Critical decisions that require reliable water supply information include:[4]

  • Reservoir management and hydropower generation
  • Municipal and industrial water supply management
  • Irrigation water management
  • Crop decisions and crop insurance
  • Water rights allocation
  • Recreational uses
  • Flood damage prevention and drought risk reduction
  • Production estimation for commodity future markets
  • Protection of endangered species
  • Education and research
  • Climate change risk assessments for long-term water availability

 

SWSSF data are widely used. In 2005 over 11 million data reports were downloaded from the NRCS website[6] and more than 16 million in 2006.[5] These forecasts are predicted to become increasingly valuable as changes in climate result in loss of predictability with increased fluctuations in the water cycle and the demand for water increases (Figure 2B).[4,5]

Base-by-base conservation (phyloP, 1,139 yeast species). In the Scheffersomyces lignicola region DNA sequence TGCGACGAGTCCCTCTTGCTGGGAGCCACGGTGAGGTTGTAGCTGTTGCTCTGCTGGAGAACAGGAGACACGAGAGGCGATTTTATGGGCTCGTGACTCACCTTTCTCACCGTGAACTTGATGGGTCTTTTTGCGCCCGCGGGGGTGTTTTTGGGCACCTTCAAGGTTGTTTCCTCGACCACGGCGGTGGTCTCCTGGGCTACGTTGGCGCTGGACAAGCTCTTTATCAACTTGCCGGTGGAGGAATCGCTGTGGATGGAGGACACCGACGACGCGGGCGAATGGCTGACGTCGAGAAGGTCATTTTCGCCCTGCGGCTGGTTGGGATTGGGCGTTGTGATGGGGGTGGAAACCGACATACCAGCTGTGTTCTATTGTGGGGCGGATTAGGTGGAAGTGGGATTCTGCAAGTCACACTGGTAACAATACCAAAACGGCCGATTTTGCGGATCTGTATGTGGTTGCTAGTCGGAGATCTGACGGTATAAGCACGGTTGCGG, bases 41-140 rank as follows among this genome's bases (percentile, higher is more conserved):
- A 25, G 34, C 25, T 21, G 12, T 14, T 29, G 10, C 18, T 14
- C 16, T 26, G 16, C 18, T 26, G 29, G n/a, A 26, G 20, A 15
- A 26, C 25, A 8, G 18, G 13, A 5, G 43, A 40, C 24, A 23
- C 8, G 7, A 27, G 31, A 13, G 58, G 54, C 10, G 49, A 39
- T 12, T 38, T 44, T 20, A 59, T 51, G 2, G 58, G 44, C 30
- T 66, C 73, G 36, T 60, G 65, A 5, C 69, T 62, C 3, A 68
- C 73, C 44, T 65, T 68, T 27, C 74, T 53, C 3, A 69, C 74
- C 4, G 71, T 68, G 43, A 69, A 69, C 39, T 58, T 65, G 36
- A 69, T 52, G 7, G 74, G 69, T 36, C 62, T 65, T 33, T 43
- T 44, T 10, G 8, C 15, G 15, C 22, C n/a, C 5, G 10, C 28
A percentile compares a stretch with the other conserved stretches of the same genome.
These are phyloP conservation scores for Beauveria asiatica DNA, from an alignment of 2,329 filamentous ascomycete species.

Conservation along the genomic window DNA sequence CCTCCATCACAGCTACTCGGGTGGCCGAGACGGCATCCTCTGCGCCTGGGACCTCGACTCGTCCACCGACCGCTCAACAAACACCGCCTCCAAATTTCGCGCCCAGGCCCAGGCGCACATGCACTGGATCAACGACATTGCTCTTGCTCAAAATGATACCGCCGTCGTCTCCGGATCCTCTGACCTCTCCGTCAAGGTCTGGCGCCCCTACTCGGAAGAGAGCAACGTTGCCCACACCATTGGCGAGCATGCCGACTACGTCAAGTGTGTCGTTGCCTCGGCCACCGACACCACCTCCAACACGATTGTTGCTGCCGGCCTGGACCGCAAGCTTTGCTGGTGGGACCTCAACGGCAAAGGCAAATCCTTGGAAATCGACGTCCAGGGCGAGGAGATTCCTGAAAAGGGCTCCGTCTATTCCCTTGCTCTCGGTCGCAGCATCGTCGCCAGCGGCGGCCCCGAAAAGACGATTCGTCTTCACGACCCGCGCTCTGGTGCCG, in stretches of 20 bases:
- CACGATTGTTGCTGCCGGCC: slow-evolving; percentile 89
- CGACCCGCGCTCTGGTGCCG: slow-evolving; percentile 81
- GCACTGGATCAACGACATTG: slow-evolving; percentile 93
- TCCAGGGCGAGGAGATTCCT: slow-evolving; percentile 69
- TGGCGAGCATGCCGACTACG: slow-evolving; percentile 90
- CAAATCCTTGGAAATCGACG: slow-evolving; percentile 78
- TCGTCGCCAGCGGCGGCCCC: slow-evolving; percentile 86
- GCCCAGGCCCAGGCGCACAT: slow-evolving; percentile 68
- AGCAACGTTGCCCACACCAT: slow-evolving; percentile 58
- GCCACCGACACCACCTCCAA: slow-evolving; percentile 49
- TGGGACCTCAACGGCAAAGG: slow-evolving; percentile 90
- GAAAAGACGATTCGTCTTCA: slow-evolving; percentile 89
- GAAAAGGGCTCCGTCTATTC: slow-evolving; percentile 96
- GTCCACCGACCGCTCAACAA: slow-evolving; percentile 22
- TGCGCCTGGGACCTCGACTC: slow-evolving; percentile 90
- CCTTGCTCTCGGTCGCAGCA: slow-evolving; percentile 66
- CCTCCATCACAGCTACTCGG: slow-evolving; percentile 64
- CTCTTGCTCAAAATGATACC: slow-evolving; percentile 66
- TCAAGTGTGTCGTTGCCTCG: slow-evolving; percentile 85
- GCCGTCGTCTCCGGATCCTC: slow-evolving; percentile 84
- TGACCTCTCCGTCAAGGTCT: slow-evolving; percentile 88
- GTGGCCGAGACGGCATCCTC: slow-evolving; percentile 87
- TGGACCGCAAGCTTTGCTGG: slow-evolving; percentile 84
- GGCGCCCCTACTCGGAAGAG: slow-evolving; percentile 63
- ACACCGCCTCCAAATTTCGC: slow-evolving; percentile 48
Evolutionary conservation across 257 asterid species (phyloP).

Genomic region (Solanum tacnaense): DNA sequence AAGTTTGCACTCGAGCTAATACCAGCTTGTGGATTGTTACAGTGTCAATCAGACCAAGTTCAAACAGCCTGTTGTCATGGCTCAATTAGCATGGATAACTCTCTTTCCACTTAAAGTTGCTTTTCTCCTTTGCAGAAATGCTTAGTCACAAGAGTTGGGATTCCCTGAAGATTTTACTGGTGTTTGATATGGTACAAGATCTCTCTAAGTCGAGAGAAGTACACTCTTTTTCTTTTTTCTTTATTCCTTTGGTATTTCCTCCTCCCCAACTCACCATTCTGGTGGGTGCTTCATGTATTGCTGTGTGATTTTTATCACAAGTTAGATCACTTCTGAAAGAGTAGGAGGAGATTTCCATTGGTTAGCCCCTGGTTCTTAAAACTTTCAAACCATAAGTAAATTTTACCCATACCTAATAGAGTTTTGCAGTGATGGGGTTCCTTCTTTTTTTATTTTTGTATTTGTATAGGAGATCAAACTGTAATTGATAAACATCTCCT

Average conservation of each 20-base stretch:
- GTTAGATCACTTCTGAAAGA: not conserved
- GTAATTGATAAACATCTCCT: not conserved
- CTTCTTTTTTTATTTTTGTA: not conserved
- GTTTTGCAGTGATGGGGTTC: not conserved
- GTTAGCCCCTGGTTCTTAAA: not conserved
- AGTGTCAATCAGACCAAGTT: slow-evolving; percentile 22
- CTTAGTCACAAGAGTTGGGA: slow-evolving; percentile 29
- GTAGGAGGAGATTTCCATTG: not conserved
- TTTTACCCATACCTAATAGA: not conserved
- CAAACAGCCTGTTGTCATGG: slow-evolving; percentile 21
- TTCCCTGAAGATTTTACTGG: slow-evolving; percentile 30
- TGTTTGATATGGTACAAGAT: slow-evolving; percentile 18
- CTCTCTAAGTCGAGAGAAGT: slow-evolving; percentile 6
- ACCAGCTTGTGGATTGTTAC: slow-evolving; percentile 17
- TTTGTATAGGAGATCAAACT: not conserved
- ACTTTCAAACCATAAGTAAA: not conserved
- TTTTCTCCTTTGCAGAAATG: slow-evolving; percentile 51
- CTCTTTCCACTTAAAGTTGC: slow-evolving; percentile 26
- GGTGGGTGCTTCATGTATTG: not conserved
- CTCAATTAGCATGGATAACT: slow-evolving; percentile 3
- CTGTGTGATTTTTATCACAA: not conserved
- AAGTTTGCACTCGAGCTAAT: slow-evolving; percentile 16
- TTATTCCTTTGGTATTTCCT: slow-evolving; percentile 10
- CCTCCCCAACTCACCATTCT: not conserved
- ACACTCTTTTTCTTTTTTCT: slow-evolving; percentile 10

Estimating value

We compiled 21 case studies provided by the NRCS that quantified the economic benefits generated from the SSWSF program data. We converted all case studies to 2019 dollars and compared the economic benefits with the total program cost and the estimated data collection costs in the specified region for each case study.

Costs

The annual budget for the SSWSF program has remained constant at $9 million annually since 2012.[7] These costs do not include those born by partners who also collect data. An individual SNOTEL sensor costs between $25,000 and $35,000 with an additional $3,000 for annual maintenance.[8] The cost varies depending on how many additional sensors are included at a SNOTEL station. All SNOTEL sensors collect air temperature, snow depth, and precipitation, but some collect soil moisture, solar radiation, relative humidity, or wind data. Data collection at snow courses average $3,500 annually and are often collected on a monthly basis.[8] The estimated data collection costs were based on the number of SNOTEL sensors and snow courses within a state or watershed specified by the case study.